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Part of the preparation for the American century was the setting up of a global media for which operation Desert Storm was the first trial run. Of all the wars the US fought since the Soviet collapse, Desert Storm, executed by George Bush Senior, was the only one with a clear outcome. It pulverized Saddam Hussain, after luring him into Kuwait. Regime change was not the purpose of this expedition. There were four principal aims of Desert Storm:

(a)  With the Soviet Union gone the previous year, Arab regimes which had been on the other side of the Cold War were put on notice.

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(b)  NATO, created to cope with the Soviet threat, was still required to keep world order even after the Soviet Union.

(c)  Even though a reunited Germany was a much more powerful entity now, it would not be promoted in the West’s power hierarchy.

(d)  In other words, the Anglo-American combine retained undiminished control over the world order, exactly as it had since 1945. In Ukraine, this is very much in the bargain.

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Victory over communism was never sold as the success of democracy, human rights, and freedom of thought; it was primarily a victory of market forces and unfettered capitalism. Towards this end, the global media was brought into play. From the terrace of Baghdad’s Al Rasheed Hotel, Peter Arnett of CNN brought the war into our drawing rooms. A new era in journalism had begun. One telecast divided the world into two sets of audiences: A triumphant West and the Muslim world defeated, humiliated once more.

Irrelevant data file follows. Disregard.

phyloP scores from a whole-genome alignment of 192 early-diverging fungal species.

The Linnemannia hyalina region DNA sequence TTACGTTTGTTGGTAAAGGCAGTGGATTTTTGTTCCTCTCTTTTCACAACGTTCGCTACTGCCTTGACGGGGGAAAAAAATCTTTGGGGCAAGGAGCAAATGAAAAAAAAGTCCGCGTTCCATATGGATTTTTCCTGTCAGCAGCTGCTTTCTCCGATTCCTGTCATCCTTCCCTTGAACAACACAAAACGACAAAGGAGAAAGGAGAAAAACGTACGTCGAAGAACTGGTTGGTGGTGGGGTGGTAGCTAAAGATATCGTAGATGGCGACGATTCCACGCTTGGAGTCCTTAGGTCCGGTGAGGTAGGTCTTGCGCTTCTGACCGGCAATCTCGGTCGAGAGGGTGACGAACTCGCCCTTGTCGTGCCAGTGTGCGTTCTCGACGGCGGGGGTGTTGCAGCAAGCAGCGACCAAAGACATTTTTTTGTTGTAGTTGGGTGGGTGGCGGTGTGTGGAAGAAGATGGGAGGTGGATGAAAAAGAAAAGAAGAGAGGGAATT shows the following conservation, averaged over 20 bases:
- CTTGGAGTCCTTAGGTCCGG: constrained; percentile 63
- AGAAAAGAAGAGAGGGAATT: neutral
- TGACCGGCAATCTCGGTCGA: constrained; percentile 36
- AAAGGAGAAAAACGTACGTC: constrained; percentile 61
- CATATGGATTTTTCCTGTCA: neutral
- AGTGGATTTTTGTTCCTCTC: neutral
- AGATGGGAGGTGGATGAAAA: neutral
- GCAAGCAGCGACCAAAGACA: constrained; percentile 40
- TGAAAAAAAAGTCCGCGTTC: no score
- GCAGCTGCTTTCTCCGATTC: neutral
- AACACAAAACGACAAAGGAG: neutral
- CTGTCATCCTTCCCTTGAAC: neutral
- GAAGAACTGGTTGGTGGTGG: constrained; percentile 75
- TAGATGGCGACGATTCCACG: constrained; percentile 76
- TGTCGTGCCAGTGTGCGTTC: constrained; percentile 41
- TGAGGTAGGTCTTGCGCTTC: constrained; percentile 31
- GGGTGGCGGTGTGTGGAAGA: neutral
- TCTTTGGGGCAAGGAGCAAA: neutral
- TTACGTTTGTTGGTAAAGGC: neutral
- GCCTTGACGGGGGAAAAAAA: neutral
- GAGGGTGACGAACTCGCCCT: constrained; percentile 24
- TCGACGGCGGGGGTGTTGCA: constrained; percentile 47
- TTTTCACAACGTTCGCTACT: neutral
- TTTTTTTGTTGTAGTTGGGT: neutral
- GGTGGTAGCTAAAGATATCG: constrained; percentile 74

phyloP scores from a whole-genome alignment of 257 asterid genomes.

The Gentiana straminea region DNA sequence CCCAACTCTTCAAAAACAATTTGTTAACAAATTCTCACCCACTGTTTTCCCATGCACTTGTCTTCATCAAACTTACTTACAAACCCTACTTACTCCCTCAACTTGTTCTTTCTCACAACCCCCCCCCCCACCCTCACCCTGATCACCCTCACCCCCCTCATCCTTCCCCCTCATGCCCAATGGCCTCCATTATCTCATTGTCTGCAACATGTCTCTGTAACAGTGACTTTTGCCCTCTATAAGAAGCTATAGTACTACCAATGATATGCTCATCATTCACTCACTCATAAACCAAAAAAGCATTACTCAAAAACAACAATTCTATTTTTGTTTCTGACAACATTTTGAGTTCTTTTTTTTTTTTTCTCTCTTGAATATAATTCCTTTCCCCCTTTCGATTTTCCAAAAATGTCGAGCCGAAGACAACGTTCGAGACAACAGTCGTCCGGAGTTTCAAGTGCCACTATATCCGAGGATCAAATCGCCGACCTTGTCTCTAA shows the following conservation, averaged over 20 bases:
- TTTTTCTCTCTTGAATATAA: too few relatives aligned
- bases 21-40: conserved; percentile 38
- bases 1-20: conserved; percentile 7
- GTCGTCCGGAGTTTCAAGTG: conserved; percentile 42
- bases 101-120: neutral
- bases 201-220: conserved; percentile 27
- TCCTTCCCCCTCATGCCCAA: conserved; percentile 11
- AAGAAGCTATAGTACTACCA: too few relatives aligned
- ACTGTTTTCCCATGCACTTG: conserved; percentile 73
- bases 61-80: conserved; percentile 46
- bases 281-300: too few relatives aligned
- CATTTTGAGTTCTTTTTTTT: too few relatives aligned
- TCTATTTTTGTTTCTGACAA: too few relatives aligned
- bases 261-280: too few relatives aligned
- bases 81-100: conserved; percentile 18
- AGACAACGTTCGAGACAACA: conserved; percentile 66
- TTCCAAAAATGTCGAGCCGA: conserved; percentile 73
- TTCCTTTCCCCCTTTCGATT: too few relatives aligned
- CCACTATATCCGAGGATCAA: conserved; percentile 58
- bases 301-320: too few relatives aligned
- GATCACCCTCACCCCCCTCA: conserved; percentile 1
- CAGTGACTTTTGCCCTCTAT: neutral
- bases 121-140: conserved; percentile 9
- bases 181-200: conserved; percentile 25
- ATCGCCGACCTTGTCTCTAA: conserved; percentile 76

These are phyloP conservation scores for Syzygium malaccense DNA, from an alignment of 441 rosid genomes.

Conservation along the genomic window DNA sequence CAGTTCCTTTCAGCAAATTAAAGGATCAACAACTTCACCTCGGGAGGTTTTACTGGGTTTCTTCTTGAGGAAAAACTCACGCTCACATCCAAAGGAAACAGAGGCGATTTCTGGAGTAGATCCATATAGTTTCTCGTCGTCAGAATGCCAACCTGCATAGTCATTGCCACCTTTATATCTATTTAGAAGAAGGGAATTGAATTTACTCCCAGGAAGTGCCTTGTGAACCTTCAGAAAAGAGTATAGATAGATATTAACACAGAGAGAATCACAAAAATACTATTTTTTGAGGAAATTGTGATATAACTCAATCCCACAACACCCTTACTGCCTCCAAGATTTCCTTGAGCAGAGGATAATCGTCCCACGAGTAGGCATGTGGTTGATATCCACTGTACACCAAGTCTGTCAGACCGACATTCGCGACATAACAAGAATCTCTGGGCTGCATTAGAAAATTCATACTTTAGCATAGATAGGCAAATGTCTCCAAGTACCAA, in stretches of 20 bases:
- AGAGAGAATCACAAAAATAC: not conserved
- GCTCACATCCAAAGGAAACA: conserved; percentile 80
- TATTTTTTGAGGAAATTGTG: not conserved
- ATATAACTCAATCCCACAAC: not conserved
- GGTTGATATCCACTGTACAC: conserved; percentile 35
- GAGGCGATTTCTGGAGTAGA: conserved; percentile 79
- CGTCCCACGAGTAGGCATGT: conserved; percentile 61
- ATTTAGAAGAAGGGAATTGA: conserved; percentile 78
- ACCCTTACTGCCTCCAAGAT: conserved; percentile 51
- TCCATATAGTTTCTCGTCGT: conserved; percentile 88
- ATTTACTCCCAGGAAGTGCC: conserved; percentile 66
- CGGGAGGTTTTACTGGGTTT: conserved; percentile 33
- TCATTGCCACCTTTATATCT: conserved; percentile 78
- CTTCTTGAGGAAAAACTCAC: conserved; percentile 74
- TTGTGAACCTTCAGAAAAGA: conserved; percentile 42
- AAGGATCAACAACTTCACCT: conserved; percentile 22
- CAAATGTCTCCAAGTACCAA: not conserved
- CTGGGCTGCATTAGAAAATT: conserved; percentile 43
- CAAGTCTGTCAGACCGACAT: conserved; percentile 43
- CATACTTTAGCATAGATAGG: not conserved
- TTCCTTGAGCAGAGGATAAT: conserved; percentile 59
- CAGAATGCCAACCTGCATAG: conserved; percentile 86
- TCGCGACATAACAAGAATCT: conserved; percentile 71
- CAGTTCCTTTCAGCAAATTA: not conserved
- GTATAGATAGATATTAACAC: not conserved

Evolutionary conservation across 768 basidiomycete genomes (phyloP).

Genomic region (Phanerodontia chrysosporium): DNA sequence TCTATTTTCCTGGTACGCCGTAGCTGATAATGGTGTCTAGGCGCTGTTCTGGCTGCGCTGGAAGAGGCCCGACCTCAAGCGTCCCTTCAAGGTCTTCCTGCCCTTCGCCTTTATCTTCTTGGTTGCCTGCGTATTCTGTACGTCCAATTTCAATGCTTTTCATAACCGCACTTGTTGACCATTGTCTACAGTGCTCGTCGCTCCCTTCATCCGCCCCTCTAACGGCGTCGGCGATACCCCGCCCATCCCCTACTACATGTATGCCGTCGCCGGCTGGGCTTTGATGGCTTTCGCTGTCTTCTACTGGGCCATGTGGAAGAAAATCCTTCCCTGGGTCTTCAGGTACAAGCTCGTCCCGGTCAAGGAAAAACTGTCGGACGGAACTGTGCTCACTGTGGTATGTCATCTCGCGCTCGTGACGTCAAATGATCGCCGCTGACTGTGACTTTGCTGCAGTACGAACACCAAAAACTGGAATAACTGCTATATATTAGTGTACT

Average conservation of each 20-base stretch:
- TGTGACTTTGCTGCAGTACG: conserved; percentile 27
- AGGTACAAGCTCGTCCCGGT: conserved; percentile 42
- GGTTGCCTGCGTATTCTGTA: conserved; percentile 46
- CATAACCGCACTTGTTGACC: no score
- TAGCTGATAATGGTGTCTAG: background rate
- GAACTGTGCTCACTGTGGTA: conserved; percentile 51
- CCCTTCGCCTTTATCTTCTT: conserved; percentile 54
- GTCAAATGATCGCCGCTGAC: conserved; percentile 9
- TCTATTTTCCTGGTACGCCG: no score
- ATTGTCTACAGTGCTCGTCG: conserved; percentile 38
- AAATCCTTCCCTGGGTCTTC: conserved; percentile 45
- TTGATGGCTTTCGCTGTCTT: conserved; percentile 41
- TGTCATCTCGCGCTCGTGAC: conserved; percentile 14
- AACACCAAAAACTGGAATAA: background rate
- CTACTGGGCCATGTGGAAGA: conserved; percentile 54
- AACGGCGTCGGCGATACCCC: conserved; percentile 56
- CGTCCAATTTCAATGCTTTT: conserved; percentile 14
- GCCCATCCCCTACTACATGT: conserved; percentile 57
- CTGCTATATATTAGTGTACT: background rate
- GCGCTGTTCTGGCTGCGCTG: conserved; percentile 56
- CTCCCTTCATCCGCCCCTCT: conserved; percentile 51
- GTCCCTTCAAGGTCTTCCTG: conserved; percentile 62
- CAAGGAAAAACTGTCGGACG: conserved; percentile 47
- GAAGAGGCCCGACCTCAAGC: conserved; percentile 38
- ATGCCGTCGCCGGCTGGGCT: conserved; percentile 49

A world thus divided was custom-made to replace the Soviet threat with Islamophobia. This became the glue for western cohesion. Raytheon, Lockheed Martin, and Boeing were all joyous with endless wars, particularly post 9/11. This was bonanza time.

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Something akin to the wild West had opened up in the media during the hunt for Osama bin Laden in Afghanistan. I shall never tire of repeating the image of a gun-wielding Geraldo Rivera of Fox News doing a piece-to-camera that would leave all war correspondents beating their breasts for the loss of ratings to Fox.

“Come Osama, I will settle with you”, said the journalist flourishing his weapon.

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President George Bush prepares to speak following his arrival in camp for a Thanksgiving Day visit during Operation Desert Shield. Iraq